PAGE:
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What Kind Of Shareholders Own Guangshen Railway Company Limited (HKG:525)?

Andrew Edmonds

A look at the shareholders of Guangshen Railway Company Limited (HKG:525) can tell us which group is most powerful. Insiders often own a large chunk of younger, smaller, companies while huge companies tend to have institutions as shareholders. We also tend to see lower insider ownership in companies that were previously publicly owned.

Guangshen Railway has a market capitalization of HK$24b, so it’s too big to fly under the radar. We’d expect to see both institutions and retail investors owning a portion of the company. In the chart below below, we can see that institutions are noticeable on the share registry. Let’s take a closer look to see what the different types of shareholder can tell us about 525.

View our latest analysis for Guangshen Railway

SEHK:525 Ownership Summary December 21st 18

What Does The Institutional Ownership Tell Us About Guangshen Railway?

Institutions typically measure themselves against a benchmark when reporting to their own investors, so they often become more enthusiastic about a stock once it’s included in a major index. We would expect most companies to have some institutions on the register, especially if they are growing.

We can see that Guangshen Railway does have institutional investors; and they hold 24% of the stock. This implies the analysts working for those institutions have looked at the stock and they like it. But just like anyone else, they could be wrong. If multiple institutions change their view on a stock at the same time, you could see the share price drop fast. It’s therefore worth looking at Guangshen Railway’s earnings history, below. Of course, the future is what really matters.

SEHK:525 Income Statement Export December 21st 18

Guangshen Railway is not owned by hedge funds. There are plenty of analysts covering the stock, so it might be worth seeing what they are forecasting, too.

Insider Ownership Of Guangshen Railway

While the precise definition of an insider can be subjective, almost everyone considers board members to be insiders. Company management run the business, but the CEO will answer to the board, even if he or she is a member of it.

I generally consider insider ownership to be a good thing. However, on some occasions it makes it more difficult for other shareholders to hold the board accountable for decisions.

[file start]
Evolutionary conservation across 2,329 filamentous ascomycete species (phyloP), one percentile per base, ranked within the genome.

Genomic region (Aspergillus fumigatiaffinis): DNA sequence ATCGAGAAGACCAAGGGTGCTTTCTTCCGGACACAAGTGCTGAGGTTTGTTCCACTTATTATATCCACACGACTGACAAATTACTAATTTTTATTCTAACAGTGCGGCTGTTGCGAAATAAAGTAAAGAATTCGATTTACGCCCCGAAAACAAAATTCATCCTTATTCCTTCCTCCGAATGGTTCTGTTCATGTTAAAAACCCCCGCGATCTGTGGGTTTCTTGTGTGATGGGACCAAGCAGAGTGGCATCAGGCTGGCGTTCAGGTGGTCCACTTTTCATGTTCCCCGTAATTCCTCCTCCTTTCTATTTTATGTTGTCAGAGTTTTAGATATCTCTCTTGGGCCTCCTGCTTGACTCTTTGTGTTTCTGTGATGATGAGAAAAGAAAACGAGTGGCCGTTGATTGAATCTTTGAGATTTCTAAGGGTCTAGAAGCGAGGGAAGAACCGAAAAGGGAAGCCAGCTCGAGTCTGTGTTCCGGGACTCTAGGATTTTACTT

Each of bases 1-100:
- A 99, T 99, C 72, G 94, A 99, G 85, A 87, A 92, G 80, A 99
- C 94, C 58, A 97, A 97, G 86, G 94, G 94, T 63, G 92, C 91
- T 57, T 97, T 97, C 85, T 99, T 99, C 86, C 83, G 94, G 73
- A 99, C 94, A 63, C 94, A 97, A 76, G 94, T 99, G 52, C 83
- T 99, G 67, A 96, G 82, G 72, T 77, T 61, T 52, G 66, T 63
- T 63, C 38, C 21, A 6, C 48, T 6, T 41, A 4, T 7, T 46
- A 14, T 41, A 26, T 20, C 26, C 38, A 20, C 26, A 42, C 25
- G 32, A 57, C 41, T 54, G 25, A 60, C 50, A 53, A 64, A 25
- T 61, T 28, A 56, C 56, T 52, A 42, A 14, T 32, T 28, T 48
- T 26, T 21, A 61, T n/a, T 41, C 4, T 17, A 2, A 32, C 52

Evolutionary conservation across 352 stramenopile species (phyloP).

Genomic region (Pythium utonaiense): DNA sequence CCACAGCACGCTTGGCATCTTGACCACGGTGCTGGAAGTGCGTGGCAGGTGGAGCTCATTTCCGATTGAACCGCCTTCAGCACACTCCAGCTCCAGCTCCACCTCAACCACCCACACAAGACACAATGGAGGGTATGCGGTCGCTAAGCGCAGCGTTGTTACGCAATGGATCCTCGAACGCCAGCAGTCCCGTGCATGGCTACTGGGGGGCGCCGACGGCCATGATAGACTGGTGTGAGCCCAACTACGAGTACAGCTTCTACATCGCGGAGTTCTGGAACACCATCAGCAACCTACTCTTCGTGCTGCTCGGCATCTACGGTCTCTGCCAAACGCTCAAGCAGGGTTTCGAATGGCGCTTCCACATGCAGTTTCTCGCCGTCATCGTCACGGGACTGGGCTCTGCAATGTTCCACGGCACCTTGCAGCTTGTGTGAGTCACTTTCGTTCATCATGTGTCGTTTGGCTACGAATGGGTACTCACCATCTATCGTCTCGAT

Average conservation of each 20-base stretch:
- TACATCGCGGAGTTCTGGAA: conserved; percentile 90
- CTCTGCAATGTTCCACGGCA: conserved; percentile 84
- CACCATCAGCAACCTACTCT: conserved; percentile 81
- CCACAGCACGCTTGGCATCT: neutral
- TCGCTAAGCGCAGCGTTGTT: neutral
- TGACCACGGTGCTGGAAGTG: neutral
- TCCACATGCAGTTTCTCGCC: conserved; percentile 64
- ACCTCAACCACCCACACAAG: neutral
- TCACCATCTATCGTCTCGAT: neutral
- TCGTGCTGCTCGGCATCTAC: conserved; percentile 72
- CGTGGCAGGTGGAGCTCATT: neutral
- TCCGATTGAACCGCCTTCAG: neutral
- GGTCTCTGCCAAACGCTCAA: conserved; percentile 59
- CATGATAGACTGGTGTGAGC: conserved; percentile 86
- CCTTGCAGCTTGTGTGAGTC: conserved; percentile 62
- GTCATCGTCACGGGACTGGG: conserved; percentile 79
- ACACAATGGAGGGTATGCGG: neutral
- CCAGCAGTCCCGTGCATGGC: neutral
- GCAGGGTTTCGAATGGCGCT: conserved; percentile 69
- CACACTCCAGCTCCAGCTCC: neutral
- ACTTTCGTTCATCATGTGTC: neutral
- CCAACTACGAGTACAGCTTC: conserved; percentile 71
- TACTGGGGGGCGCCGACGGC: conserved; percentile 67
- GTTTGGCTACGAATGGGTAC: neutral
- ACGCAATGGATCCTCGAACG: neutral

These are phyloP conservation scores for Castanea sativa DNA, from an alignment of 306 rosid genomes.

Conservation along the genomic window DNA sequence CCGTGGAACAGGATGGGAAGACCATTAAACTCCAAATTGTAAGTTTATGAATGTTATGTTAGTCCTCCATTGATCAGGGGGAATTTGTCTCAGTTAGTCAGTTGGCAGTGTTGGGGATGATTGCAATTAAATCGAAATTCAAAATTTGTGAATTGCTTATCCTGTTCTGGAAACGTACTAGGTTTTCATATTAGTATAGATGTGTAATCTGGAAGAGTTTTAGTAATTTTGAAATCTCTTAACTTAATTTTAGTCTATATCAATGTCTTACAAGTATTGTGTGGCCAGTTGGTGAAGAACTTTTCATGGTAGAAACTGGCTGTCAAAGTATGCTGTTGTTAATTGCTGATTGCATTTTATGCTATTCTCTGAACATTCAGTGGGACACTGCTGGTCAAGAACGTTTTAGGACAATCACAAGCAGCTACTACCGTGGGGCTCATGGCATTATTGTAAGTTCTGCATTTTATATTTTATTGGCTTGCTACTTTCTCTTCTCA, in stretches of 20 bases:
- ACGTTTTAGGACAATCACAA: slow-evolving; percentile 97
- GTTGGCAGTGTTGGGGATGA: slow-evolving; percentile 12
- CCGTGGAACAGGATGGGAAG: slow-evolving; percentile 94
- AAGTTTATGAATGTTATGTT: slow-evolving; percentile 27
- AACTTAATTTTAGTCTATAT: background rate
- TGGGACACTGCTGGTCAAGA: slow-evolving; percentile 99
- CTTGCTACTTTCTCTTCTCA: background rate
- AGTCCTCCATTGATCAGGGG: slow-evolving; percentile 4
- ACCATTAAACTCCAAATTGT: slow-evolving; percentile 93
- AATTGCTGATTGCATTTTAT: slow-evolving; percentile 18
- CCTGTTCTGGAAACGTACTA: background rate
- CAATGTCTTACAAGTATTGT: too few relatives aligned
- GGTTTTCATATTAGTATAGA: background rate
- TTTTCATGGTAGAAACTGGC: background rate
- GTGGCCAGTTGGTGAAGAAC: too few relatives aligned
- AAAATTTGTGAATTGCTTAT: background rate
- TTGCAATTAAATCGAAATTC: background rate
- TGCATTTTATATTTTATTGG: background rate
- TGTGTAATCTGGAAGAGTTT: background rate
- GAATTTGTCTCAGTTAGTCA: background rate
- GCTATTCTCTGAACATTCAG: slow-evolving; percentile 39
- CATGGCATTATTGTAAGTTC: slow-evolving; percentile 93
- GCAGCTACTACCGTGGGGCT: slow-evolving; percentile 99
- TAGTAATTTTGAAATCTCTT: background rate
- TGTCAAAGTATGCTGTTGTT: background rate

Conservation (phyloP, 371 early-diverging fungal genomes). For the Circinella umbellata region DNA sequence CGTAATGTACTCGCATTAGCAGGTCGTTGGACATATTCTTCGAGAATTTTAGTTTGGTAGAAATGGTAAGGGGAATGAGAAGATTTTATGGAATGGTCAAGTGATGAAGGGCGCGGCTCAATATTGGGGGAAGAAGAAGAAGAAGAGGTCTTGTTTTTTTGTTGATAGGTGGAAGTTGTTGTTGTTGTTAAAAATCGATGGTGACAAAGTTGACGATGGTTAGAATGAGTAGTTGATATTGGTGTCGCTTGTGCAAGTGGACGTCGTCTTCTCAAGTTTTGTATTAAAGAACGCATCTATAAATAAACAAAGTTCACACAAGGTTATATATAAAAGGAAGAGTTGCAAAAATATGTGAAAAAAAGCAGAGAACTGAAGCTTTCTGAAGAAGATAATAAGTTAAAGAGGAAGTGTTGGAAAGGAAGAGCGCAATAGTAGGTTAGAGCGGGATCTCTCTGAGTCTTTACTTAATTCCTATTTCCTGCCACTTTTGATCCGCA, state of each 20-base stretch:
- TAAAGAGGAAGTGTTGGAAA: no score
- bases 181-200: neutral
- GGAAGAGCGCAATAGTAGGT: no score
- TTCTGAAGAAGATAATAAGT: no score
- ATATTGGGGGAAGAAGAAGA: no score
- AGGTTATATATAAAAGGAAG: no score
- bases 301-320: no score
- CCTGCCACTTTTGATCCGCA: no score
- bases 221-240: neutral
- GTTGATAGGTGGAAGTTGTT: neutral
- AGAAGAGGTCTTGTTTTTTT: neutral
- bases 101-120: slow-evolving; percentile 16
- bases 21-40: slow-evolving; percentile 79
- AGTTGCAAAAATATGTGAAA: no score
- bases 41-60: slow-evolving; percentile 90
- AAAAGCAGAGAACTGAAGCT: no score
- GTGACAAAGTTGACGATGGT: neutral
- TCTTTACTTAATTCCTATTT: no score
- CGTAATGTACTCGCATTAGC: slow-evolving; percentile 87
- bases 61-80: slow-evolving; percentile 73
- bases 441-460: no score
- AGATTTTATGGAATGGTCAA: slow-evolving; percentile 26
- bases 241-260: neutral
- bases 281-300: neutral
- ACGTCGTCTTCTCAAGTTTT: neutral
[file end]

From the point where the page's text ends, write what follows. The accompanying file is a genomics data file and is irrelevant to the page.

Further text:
I can report that insiders do own shares in Guangshen Railway Company Limited. This is a big company, so it is good to see this level of alignment. Insiders own HK$506m worth of shares (at current prices). If you would like to explore the question of insider alignment, you can click here to see if insiders have been buying or selling.

General Public Ownership

The general public holds a 36% stake in 525. While this group can’t necessarily call the shots, it can certainly have a real influence on how the company is run.

Private Company Ownership

We can see that Private Companies own 38%, of the shares on issue. Private companies may be related parties. Sometimes insiders have an interest in a public company through a holding in a private company, rather than in their own capacity as an individual. While it’s hard to draw any broad stroke conclusions, it is worth noting as an area for further research.

Next Steps:

While it is well worth considering the different groups that own a company, there are other factors that are even more important.

I always like to check for a history of revenue growth. You can too, by accessing this free chart of historic revenue and earnings in this detailed graph.

If you would prefer discover what analysts are predicting in terms of future growth, do not miss this free report on analyst forecasts.

NB: Figures in this article are calculated using data from the last twelve months, which refer to the 12-month period ending on the last date of the month the financial statement is dated. This may not be consistent with full year annual report figures.

To help readers see past the short term volatility of the financial market, we aim to bring you a long-term focused research analysis purely driven by fundamental data. Note that our analysis does not factor in the latest price-sensitive company announcements.

The author is an independent contributor and at the time of publication had no position in the stocks mentioned. For errors that warrant correction please contact the editor at editorial-team@simplywallst.com.